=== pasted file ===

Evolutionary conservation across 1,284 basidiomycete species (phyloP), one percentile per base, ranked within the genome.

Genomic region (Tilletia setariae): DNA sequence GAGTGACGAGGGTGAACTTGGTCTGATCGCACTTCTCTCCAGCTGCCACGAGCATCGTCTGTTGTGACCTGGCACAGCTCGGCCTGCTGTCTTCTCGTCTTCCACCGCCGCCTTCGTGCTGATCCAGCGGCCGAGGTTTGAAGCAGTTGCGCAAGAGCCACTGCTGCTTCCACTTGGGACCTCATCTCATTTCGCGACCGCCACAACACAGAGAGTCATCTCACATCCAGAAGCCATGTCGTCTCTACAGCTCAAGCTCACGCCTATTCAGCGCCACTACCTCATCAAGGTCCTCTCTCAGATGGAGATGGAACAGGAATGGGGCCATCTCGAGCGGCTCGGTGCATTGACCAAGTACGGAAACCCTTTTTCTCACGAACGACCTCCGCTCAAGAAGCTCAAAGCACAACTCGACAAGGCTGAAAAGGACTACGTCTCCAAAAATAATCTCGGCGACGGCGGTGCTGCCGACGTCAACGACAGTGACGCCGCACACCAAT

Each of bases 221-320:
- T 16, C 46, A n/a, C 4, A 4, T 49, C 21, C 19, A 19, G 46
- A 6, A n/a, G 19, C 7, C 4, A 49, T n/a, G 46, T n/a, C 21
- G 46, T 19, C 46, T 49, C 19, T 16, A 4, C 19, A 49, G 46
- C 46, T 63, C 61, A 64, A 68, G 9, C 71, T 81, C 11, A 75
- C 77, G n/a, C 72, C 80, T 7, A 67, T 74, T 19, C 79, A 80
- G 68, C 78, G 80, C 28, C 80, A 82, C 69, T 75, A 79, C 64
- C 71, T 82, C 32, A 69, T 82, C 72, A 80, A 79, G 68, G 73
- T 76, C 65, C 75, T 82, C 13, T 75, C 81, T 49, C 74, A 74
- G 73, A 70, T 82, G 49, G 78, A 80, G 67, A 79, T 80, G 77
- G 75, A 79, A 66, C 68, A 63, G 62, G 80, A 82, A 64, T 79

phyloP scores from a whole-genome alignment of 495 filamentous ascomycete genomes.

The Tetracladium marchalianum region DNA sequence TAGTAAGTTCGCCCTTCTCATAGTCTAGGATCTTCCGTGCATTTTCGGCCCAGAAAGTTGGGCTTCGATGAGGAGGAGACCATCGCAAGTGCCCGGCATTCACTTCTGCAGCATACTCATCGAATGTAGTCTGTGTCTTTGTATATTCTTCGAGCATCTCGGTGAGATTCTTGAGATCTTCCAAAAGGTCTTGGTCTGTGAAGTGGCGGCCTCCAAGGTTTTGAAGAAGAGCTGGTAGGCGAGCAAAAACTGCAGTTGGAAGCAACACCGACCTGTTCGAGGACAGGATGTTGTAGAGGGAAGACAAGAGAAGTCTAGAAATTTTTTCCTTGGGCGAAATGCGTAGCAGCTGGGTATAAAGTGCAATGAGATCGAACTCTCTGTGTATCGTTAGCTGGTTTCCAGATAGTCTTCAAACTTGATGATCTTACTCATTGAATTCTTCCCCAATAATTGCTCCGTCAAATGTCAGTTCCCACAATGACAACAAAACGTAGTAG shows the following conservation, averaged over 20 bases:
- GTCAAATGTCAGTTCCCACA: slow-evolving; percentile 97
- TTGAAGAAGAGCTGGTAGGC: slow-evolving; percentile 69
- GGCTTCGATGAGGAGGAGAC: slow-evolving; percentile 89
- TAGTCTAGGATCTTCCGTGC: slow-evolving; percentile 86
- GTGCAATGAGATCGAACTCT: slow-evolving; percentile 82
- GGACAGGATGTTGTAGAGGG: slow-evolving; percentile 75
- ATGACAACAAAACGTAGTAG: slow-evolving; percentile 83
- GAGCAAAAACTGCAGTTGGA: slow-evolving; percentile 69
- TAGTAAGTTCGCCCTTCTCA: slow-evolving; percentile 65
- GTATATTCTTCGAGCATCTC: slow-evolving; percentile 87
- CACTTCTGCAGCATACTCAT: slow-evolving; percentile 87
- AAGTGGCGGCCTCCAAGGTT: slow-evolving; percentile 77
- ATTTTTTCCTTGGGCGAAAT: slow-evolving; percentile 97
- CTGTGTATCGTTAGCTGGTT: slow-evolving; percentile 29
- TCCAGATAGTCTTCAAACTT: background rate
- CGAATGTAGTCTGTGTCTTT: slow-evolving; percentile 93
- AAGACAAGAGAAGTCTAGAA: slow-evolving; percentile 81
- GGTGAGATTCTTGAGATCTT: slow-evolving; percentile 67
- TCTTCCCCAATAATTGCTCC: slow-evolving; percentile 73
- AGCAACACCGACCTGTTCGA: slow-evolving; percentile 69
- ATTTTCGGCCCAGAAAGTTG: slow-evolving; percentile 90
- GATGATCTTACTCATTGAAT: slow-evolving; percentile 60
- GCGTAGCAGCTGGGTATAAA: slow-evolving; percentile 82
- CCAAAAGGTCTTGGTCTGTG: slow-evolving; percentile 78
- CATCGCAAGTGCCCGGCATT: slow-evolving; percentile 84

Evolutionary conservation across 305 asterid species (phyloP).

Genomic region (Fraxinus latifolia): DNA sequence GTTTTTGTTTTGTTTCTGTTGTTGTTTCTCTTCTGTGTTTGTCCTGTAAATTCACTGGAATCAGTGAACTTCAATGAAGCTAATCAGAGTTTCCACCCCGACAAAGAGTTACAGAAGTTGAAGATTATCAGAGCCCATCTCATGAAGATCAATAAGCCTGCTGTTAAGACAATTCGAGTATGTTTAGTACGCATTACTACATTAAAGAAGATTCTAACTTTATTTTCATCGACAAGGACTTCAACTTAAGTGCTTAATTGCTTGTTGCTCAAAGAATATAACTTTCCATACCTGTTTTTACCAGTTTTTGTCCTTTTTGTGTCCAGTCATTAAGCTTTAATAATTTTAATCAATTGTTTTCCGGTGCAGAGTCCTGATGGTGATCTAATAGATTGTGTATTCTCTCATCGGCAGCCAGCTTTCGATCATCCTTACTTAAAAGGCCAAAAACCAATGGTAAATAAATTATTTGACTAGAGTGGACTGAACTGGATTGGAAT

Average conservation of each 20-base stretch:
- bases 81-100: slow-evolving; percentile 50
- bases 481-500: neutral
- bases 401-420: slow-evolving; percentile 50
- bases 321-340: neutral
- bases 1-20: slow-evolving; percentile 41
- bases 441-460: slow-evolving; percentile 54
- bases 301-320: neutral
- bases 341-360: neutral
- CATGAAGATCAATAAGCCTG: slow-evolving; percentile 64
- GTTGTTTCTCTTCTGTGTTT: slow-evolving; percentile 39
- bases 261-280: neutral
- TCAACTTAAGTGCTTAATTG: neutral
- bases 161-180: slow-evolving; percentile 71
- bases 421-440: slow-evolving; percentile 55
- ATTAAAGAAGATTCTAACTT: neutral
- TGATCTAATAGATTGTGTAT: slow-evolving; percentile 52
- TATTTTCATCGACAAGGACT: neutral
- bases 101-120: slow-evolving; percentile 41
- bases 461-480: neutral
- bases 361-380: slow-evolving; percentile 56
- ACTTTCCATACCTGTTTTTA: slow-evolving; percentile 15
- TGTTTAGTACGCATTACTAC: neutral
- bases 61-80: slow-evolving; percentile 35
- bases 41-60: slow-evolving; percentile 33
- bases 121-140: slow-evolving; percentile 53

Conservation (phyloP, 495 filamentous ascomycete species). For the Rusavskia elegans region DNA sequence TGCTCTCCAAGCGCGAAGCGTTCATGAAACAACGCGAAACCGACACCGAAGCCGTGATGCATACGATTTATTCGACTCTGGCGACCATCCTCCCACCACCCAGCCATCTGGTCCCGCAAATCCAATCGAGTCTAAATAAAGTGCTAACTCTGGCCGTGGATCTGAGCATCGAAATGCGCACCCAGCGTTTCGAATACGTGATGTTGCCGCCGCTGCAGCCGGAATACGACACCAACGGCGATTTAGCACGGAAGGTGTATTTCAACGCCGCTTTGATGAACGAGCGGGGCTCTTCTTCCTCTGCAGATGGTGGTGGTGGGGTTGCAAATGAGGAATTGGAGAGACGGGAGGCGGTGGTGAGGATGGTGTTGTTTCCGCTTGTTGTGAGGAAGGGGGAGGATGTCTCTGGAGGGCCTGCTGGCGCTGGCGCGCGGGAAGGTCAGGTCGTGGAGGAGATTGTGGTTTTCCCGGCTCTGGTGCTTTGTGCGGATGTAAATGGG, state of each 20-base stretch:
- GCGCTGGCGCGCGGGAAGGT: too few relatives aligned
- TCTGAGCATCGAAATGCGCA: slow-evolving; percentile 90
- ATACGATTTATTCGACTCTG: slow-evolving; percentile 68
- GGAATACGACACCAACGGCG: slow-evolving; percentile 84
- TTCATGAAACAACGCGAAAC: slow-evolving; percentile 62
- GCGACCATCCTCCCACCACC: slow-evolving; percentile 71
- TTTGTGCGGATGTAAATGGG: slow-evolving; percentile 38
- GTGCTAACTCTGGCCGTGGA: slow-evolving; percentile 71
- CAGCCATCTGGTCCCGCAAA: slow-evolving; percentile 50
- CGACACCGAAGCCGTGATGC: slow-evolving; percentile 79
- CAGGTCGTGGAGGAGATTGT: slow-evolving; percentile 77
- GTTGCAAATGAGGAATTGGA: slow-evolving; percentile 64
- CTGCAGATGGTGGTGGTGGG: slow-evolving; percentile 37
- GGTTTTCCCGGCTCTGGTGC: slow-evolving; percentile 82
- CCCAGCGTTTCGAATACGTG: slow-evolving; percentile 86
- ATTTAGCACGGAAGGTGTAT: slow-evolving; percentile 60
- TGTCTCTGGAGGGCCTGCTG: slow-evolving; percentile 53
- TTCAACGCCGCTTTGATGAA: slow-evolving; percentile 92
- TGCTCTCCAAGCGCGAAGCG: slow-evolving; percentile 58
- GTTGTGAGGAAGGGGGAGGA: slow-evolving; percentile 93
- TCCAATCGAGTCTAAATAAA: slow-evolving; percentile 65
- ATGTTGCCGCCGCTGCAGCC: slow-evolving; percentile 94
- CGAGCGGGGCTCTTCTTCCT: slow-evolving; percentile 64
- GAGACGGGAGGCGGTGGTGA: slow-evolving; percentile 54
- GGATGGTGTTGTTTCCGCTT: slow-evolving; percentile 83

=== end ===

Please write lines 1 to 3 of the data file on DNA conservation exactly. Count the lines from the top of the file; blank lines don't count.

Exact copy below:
Evolutionary conservation across 1,284 basidiomycete species (phyloP), one percentile per base, ranked within the genome.

Genomic region (Tilletia setariae): DNA sequence GAGTGACGAGGGTGAACTTGGTCTGATCGCACTTCTCTCCAGCTGCCACGAGCATCGTCTGTTGTGACCTGGCACAGCTCGGCCTGCTGTCTTCTCGTCTTCCACCGCCGCCTTCGTGCTGATCCAGCGGCCGAGGTTTGAAGCAGTTGCGCAAGAGCCACTGCTGCTTCCACTTGGGACCTCATCTCATTTCGCGACCGCCACAACACAGAGAGTCATCTCACATCCAGAAGCCATGTCGTCTCTACAGCTCAAGCTCACGCCTATTCAGCGCCACTACCTCATCAAGGTCCTCTCTCAGATGGAGATGGAACAGGAATGGGGCCATCTCGAGCGGCTCGGTGCATTGACCAAGTACGGAAACCCTTTTTCTCACGAACGACCTCCGCTCAAGAAGCTCAAAGCACAACTCGACAAGGCTGAAAAGGACTACGTCTCCAAAAATAATCTCGGCGACGGCGGTGCTGCCGACGTCAACGACAGTGACGCCGCACACCAAT

Each of bases 221-320: